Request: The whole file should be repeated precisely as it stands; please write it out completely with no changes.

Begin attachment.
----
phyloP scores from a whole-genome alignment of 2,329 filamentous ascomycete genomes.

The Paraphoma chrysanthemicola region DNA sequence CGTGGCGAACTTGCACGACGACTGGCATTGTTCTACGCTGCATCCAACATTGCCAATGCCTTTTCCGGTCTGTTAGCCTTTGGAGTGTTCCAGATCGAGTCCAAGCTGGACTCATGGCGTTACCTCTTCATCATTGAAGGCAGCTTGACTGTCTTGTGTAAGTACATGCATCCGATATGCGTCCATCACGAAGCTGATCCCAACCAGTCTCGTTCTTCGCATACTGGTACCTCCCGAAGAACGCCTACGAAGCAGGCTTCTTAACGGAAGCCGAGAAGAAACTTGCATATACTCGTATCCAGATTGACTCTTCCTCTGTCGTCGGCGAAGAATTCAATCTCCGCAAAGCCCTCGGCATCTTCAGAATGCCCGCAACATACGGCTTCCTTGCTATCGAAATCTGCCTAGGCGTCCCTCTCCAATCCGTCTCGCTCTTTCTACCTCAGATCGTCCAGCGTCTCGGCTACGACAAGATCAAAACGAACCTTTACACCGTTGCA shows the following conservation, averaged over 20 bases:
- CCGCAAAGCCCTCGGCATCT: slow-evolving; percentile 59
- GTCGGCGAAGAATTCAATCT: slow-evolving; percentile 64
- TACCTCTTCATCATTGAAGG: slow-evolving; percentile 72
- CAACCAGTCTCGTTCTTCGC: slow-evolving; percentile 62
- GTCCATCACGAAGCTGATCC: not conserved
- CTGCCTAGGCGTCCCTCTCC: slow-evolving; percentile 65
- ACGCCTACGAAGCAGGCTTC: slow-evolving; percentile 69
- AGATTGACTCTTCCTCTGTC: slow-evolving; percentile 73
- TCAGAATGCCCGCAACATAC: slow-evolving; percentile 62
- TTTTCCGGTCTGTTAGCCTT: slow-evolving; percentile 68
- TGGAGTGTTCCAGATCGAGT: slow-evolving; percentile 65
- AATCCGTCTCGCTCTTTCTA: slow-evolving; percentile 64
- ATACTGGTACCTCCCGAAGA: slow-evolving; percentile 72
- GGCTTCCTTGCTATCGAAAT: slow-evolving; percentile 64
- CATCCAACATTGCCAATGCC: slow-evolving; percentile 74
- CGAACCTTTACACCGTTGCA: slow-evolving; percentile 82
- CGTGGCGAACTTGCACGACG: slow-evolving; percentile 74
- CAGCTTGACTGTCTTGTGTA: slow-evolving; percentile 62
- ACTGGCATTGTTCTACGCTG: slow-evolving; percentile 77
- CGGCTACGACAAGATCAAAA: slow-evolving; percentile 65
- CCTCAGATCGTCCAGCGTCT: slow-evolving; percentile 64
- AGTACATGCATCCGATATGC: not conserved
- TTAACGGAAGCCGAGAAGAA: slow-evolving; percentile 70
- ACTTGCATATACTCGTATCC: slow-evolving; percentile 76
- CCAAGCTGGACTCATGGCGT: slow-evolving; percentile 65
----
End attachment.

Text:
phyloP scores from a whole-genome alignment of 2,329 filamentous ascomycete genomes.

The Paraphoma chrysanthemicola region DNA sequence CGTGGCGAACTTGCACGACGACTGGCATTGTTCTACGCTGCATCCAACATTGCCAATGCCTTTTCCGGTCTGTTAGCCTTTGGAGTGTTCCAGATCGAGTCCAAGCTGGACTCATGGCGTTACCTCTTCATCATTGAAGGCAGCTTGACTGTCTTGTGTAAGTACATGCATCCGATATGCGTCCATCACGAAGCTGATCCCAACCAGTCTCGTTCTTCGCATACTGGTACCTCCCGAAGAACGCCTACGAAGCAGGCTTCTTAACGGAAGCCGAGAAGAAACTTGCATATACTCGTATCCAGATTGACTCTTCCTCTGTCGTCGGCGAAGAATTCAATCTCCGCAAAGCCCTCGGCATCTTCAGAATGCCCGCAACATACGGCTTCCTTGCTATCGAAATCTGCCTAGGCGTCCCTCTCCAATCCGTCTCGCTCTTTCTACCTCAGATCGTCCAGCGTCTCGGCTACGACAAGATCAAAACGAACCTTTACACCGTTGCA shows the following conservation, averaged over 20 bases:
- CCGCAAAGCCCTCGGCATCT: slow-evolving; percentile 59
- GTCGGCGAAGAATTCAATCT: slow-evolving; percentile 64
- TACCTCTTCATCATTGAAGG: slow-evolving; percentile 72
- CAACCAGTCTCGTTCTTCGC: slow-evolving; percentile 62
- GTCCATCACGAAGCTGATCC: not conserved
- CTGCCTAGGCGTCCCTCTCC: slow-evolving; percentile 65
- ACGCCTACGAAGCAGGCTTC: slow-evolving; percentile 69
- AGATTGACTCTTCCTCTGTC: slow-evolving; percentile 73
- TCAGAATGCCCGCAACATAC: slow-evolving; percentile 62
- TTTTCCGGTCTGTTAGCCTT: slow-evolving; percentile 68
- TGGAGTGTTCCAGATCGAGT: slow-evolving; percentile 65
- AATCCGTCTCGCTCTTTCTA: slow-evolving; percentile 64
- ATACTGGTACCTCCCGAAGA: slow-evolving; percentile 72
- GGCTTCCTTGCTATCGAAAT: slow-evolving; percentile 64
- CATCCAACATTGCCAATGCC: slow-evolving; percentile 74
- CGAACCTTTACACCGTTGCA: slow-evolving; percentile 82
- CGTGGCGAACTTGCACGACG: slow-evolving; percentile 74
- CAGCTTGACTGTCTTGTGTA: slow-evolving; percentile 62
- ACTGGCATTGTTCTACGCTG: slow-evolving; percentile 77
- CGGCTACGACAAGATCAAAA: slow-evolving; percentile 65
- CCTCAGATCGTCCAGCGTCT: slow-evolving; percentile 64
- AGTACATGCATCCGATATGC: not conserved
- TTAACGGAAGCCGAGAAGAA: slow-evolving; percentile 70
- ACTTGCATATACTCGTATCC: slow-evolving; percentile 76
- CCAAGCTGGACTCATGGCGT: slow-evolving; percentile 65